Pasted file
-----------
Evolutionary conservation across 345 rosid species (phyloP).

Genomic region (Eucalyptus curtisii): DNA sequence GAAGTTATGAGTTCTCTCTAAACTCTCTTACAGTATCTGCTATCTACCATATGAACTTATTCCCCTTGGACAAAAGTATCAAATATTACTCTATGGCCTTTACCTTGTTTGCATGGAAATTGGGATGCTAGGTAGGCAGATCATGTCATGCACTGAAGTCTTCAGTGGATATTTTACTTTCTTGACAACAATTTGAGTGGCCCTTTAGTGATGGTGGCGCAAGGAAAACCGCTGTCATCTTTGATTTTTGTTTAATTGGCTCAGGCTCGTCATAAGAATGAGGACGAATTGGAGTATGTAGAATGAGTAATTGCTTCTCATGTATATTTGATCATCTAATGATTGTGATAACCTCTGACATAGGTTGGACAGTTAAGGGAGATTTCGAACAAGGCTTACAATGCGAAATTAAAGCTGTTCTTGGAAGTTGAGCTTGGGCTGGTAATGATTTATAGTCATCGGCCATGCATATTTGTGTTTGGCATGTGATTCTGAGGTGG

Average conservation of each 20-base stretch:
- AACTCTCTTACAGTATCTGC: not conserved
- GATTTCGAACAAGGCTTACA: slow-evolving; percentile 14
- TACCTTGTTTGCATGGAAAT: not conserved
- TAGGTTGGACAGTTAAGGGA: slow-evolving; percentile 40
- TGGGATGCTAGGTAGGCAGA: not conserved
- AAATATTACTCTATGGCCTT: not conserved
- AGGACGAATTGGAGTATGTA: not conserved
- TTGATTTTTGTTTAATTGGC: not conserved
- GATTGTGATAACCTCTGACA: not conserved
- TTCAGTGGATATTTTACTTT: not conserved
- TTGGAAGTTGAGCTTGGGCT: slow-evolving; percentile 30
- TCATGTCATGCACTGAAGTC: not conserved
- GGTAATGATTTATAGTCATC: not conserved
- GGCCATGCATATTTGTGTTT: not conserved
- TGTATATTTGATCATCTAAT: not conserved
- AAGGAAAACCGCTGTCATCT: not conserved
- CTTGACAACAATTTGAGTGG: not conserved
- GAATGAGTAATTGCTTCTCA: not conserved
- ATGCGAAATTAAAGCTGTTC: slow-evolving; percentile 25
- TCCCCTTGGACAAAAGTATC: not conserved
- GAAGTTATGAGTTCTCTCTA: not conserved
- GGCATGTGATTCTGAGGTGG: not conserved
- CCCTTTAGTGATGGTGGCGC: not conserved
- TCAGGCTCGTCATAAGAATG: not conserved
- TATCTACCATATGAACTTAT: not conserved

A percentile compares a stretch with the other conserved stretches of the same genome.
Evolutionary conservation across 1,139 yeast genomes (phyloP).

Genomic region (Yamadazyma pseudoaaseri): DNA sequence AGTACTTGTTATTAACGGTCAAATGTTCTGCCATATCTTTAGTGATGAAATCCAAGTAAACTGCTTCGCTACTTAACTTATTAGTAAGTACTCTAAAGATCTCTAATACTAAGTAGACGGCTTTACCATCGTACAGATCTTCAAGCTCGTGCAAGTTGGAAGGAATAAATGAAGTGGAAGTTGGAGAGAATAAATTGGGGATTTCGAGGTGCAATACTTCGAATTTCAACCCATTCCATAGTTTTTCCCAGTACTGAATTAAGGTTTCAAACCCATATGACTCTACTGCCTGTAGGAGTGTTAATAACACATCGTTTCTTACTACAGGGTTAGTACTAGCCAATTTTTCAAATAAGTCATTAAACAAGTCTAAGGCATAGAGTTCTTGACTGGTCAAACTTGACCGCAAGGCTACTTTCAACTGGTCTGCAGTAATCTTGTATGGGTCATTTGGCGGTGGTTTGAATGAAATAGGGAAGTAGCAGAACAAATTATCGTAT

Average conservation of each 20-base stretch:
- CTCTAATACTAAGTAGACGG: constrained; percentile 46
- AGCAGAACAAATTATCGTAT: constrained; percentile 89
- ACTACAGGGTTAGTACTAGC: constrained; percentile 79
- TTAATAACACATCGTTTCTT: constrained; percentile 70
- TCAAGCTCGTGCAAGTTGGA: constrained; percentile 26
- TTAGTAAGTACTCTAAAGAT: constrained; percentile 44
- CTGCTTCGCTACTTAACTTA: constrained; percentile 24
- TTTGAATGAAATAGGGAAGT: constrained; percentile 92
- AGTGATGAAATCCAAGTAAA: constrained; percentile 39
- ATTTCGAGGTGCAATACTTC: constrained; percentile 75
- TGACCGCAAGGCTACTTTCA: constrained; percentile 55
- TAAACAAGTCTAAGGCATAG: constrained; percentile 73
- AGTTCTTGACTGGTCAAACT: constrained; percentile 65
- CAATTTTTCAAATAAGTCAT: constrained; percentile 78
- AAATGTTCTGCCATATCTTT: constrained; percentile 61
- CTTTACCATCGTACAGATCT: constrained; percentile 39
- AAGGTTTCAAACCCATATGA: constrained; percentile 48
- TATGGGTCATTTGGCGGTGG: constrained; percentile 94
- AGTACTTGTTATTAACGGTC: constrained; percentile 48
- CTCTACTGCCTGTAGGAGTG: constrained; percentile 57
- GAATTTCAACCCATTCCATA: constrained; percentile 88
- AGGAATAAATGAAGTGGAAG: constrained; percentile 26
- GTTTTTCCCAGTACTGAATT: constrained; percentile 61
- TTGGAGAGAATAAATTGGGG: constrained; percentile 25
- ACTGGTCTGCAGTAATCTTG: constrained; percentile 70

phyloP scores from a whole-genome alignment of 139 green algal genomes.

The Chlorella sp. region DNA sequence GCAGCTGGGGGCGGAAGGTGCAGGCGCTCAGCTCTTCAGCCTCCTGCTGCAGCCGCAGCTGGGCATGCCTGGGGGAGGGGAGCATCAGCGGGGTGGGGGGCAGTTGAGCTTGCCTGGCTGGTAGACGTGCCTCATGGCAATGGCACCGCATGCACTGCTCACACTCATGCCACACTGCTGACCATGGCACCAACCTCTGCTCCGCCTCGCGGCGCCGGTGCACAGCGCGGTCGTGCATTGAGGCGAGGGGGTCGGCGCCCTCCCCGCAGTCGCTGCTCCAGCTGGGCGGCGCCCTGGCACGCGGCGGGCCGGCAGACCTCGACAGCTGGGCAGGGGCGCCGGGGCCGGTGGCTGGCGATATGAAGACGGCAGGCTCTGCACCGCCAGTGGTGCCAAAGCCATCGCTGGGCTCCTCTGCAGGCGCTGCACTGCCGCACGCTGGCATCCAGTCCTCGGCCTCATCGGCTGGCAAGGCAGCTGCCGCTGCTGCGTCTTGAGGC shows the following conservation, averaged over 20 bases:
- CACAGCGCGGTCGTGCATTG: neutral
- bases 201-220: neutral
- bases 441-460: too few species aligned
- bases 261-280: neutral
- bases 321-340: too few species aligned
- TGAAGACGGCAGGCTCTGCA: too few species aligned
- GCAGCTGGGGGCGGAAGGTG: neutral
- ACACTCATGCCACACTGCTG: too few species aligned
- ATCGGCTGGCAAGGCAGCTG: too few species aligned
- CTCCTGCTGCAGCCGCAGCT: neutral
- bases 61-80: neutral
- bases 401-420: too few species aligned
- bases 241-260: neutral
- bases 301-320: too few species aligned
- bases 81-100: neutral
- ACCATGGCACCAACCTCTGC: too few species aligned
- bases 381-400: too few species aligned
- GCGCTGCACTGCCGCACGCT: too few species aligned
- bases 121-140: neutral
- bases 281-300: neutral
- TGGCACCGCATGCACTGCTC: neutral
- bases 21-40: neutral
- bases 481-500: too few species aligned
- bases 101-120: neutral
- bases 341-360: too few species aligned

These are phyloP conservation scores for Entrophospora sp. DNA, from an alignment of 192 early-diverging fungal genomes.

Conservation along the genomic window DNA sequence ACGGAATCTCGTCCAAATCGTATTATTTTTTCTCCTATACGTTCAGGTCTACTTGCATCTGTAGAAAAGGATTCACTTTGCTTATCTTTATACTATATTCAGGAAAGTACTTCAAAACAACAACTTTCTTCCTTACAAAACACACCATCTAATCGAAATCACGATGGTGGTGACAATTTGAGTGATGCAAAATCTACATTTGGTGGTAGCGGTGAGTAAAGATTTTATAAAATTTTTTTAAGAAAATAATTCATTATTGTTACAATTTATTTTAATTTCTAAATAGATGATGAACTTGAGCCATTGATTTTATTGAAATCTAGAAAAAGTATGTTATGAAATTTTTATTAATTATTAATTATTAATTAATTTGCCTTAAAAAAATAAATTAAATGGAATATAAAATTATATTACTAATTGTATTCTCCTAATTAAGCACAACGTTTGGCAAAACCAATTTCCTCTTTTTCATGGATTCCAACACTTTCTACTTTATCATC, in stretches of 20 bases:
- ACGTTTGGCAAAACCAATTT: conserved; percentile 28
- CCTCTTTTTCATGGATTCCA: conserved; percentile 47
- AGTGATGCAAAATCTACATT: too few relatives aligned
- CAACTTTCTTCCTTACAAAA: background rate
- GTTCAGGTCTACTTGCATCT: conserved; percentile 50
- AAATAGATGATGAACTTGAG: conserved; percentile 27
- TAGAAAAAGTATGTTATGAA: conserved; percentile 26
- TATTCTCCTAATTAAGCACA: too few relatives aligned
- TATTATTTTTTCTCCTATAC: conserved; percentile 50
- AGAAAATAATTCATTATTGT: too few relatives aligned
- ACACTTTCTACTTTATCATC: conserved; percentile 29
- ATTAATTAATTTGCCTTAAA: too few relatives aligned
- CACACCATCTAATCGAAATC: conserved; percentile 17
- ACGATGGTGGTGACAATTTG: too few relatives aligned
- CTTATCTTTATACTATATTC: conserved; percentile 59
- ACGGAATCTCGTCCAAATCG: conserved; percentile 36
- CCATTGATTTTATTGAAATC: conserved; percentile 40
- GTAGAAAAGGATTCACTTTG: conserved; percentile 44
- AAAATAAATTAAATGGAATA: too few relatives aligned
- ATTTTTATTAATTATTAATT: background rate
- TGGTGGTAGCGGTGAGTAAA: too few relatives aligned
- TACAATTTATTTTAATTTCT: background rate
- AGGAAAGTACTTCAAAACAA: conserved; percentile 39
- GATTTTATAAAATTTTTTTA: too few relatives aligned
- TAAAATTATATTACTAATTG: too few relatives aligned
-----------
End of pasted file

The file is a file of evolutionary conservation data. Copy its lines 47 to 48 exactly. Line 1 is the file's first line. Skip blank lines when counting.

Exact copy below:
- AAATGTTCTGCCATATCTTT: constrained; percentile 61
- CTTTACCATCGTACAGATCT: constrained; percentile 39